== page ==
Recognized as the most common inherited from of intellectual disability (ID) and the most common known monogenic cause of autism spectrum disorders (ASD), Fragile X syndrome (FXS) is identified as an unmet medical need for the development of personalized medicine and targeted therapeutics for neurodevelopment disorders as a result of improved understanding of the genetic and cellular mechanisms. Consequently promising pharmacological targets have emerged from basic and translational research, are now being pursued by global pharmaceutical and biotech companies in early proof-of-concept clinical trials. With the world's largest rare disease population, China potentially has a large number of FXS patients, many of whom are under-diagnosed or even misdiagnosed, barely with any treatment. In spite of improved awareness of FXS in recent years, big gaps still exist between China and developed countries in multiple aspects. With increased public awareness, strong government support and investment, coupled with an increasingly large number of Western-trained experienced researchers engaging in new drug discovery and development, China has the potential to become an important player in the discovery of effective diagnostics and treatments for a rare disease like FXS.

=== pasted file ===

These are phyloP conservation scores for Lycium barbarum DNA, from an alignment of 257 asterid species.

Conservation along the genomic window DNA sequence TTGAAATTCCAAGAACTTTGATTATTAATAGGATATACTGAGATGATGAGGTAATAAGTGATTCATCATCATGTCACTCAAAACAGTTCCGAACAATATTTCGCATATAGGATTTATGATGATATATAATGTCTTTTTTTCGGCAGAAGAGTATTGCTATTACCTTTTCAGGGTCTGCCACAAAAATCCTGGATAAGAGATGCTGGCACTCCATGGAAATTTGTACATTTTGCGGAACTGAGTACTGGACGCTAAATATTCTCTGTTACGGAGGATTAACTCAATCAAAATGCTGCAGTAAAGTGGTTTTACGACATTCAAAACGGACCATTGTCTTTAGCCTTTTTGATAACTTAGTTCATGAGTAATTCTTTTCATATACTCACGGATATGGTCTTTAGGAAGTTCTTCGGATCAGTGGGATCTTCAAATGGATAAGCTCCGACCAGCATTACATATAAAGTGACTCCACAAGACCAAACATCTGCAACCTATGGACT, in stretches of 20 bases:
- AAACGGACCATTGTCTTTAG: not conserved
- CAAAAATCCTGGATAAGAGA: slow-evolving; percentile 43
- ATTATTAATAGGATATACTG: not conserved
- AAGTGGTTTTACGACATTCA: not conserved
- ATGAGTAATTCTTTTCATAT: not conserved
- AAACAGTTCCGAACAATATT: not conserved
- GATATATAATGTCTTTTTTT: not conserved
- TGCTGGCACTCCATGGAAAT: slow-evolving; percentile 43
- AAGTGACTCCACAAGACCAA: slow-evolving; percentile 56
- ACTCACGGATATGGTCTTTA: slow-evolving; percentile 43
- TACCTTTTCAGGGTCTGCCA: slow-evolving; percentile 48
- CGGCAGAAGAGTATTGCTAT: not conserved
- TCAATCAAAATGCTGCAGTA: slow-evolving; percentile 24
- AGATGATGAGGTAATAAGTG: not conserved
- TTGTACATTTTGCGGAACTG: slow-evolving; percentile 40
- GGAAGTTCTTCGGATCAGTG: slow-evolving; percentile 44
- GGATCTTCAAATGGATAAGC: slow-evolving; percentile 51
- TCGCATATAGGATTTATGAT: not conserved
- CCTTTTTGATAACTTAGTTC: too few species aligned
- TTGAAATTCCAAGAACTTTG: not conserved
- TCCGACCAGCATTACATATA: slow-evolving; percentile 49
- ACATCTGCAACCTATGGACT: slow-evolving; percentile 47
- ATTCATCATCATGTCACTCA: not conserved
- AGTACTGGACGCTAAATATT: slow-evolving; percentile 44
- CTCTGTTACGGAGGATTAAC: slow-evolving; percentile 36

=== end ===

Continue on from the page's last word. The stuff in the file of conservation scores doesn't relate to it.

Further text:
PMCID: PMC4322594
Fragile X syndrome; FMR1; Drug development; mGluR5; Translational science
10.  Nanoscale simulation of shale transport properties using the lattice Boltzmann method: permeability and diffusivity 
Scientific Reports  2015;5:8089.